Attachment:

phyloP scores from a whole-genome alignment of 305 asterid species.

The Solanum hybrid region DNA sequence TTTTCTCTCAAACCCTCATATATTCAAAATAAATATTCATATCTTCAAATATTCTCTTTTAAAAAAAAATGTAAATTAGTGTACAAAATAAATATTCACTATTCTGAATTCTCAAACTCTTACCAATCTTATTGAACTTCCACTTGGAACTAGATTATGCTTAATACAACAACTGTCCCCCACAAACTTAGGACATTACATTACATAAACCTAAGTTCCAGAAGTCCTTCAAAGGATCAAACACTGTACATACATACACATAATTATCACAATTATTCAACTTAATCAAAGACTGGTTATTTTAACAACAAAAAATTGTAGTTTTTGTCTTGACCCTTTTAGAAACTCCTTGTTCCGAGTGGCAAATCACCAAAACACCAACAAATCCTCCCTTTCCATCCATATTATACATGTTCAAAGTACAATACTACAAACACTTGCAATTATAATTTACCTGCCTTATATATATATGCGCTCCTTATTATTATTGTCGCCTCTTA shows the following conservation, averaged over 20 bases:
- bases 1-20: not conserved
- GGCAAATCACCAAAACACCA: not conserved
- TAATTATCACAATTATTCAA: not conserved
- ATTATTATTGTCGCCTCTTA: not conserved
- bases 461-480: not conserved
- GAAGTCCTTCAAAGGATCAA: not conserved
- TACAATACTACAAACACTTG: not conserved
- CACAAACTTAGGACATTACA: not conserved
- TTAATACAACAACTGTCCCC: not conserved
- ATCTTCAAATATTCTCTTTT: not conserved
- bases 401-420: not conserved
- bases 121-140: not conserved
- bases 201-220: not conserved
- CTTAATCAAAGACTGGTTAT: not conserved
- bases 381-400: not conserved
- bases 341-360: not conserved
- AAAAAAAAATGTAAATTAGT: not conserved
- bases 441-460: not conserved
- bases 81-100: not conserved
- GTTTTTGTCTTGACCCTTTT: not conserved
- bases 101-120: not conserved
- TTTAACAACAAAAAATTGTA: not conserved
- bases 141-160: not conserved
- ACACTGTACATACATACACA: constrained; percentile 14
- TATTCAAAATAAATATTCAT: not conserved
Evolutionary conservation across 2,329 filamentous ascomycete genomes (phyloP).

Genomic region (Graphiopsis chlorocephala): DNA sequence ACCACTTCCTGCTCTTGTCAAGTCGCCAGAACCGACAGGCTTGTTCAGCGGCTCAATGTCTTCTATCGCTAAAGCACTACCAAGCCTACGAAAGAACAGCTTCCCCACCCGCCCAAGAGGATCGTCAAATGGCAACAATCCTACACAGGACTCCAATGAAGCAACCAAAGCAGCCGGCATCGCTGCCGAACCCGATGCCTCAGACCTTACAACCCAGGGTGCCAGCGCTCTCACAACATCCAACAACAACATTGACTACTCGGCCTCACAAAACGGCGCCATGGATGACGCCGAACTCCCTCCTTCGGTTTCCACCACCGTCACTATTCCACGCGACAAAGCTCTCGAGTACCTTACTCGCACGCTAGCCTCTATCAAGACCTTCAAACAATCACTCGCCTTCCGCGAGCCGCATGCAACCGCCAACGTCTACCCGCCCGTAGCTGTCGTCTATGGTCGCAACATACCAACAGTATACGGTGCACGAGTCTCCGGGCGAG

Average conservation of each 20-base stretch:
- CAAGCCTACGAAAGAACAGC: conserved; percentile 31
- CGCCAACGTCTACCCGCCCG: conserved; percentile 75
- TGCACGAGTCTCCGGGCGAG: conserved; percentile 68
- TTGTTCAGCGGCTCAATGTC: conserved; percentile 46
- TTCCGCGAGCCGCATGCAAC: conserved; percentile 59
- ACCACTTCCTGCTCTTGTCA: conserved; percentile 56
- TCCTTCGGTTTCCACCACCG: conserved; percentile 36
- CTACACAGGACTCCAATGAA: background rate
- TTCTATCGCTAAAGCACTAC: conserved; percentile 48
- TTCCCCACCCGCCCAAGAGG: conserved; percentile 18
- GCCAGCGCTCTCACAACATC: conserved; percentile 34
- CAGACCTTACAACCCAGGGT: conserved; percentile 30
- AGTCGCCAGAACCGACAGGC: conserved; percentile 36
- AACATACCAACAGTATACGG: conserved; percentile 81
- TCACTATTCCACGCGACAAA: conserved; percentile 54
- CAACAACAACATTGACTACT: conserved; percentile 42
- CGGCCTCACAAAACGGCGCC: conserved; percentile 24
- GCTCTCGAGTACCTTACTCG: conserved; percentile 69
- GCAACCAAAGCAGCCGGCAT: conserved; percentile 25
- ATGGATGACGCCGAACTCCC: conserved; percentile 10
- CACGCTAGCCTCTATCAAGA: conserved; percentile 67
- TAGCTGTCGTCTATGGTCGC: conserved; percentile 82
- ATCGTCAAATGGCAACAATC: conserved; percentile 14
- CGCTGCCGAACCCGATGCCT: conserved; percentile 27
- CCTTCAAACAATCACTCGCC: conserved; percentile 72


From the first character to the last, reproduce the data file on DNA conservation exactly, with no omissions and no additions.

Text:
phyloP scores from a whole-genome alignment of 305 asterid species.

The Solanum hybrid region DNA sequence TTTTCTCTCAAACCCTCATATATTCAAAATAAATATTCATATCTTCAAATATTCTCTTTTAAAAAAAAATGTAAATTAGTGTACAAAATAAATATTCACTATTCTGAATTCTCAAACTCTTACCAATCTTATTGAACTTCCACTTGGAACTAGATTATGCTTAATACAACAACTGTCCCCCACAAACTTAGGACATTACATTACATAAACCTAAGTTCCAGAAGTCCTTCAAAGGATCAAACACTGTACATACATACACATAATTATCACAATTATTCAACTTAATCAAAGACTGGTTATTTTAACAACAAAAAATTGTAGTTTTTGTCTTGACCCTTTTAGAAACTCCTTGTTCCGAGTGGCAAATCACCAAAACACCAACAAATCCTCCCTTTCCATCCATATTATACATGTTCAAAGTACAATACTACAAACACTTGCAATTATAATTTACCTGCCTTATATATATATGCGCTCCTTATTATTATTGTCGCCTCTTA shows the following conservation, averaged over 20 bases:
- bases 1-20: not conserved
- GGCAAATCACCAAAACACCA: not conserved
- TAATTATCACAATTATTCAA: not conserved
- ATTATTATTGTCGCCTCTTA: not conserved
- bases 461-480: not conserved
- GAAGTCCTTCAAAGGATCAA: not conserved
- TACAATACTACAAACACTTG: not conserved
- CACAAACTTAGGACATTACA: not conserved
- TTAATACAACAACTGTCCCC: not conserved
- ATCTTCAAATATTCTCTTTT: not conserved
- bases 401-420: not conserved
- bases 121-140: not conserved
- bases 201-220: not conserved
- CTTAATCAAAGACTGGTTAT: not conserved
- bases 381-400: not conserved
- bases 341-360: not conserved
- AAAAAAAAATGTAAATTAGT: not conserved
- bases 441-460: not conserved
- bases 81-100: not conserved
- GTTTTTGTCTTGACCCTTTT: not conserved
- bases 101-120: not conserved
- TTTAACAACAAAAAATTGTA: not conserved
- bases 141-160: not conserved
- ACACTGTACATACATACACA: constrained; percentile 14
- TATTCAAAATAAATATTCAT: not conserved
Evolutionary conservation across 2,329 filamentous ascomycete genomes (phyloP).

Genomic region (Graphiopsis chlorocephala): DNA sequence ACCACTTCCTGCTCTTGTCAAGTCGCCAGAACCGACAGGCTTGTTCAGCGGCTCAATGTCTTCTATCGCTAAAGCACTACCAAGCCTACGAAAGAACAGCTTCCCCACCCGCCCAAGAGGATCGTCAAATGGCAACAATCCTACACAGGACTCCAATGAAGCAACCAAAGCAGCCGGCATCGCTGCCGAACCCGATGCCTCAGACCTTACAACCCAGGGTGCCAGCGCTCTCACAACATCCAACAACAACATTGACTACTCGGCCTCACAAAACGGCGCCATGGATGACGCCGAACTCCCTCCTTCGGTTTCCACCACCGTCACTATTCCACGCGACAAAGCTCTCGAGTACCTTACTCGCACGCTAGCCTCTATCAAGACCTTCAAACAATCACTCGCCTTCCGCGAGCCGCATGCAACCGCCAACGTCTACCCGCCCGTAGCTGTCGTCTATGGTCGCAACATACCAACAGTATACGGTGCACGAGTCTCCGGGCGAG

Average conservation of each 20-base stretch:
- CAAGCCTACGAAAGAACAGC: conserved; percentile 31
- CGCCAACGTCTACCCGCCCG: conserved; percentile 75
- TGCACGAGTCTCCGGGCGAG: conserved; percentile 68
- TTGTTCAGCGGCTCAATGTC: conserved; percentile 46
- TTCCGCGAGCCGCATGCAAC: conserved; percentile 59
- ACCACTTCCTGCTCTTGTCA: conserved; percentile 56
- TCCTTCGGTTTCCACCACCG: conserved; percentile 36
- CTACACAGGACTCCAATGAA: background rate
- TTCTATCGCTAAAGCACTAC: conserved; percentile 48
- TTCCCCACCCGCCCAAGAGG: conserved; percentile 18
- GCCAGCGCTCTCACAACATC: conserved; percentile 34
- CAGACCTTACAACCCAGGGT: conserved; percentile 30
- AGTCGCCAGAACCGACAGGC: conserved; percentile 36
- AACATACCAACAGTATACGG: conserved; percentile 81
- TCACTATTCCACGCGACAAA: conserved; percentile 54
- CAACAACAACATTGACTACT: conserved; percentile 42
- CGGCCTCACAAAACGGCGCC: conserved; percentile 24
- GCTCTCGAGTACCTTACTCG: conserved; percentile 69
- GCAACCAAAGCAGCCGGCAT: conserved; percentile 25
- ATGGATGACGCCGAACTCCC: conserved; percentile 10
- CACGCTAGCCTCTATCAAGA: conserved; percentile 67
- TAGCTGTCGTCTATGGTCGC: conserved; percentile 82
- ATCGTCAAATGGCAACAATC: conserved; percentile 14
- CGCTGCCGAACCCGATGCCT: conserved; percentile 27
- CCTTCAAACAATCACTCGCC: conserved; percentile 72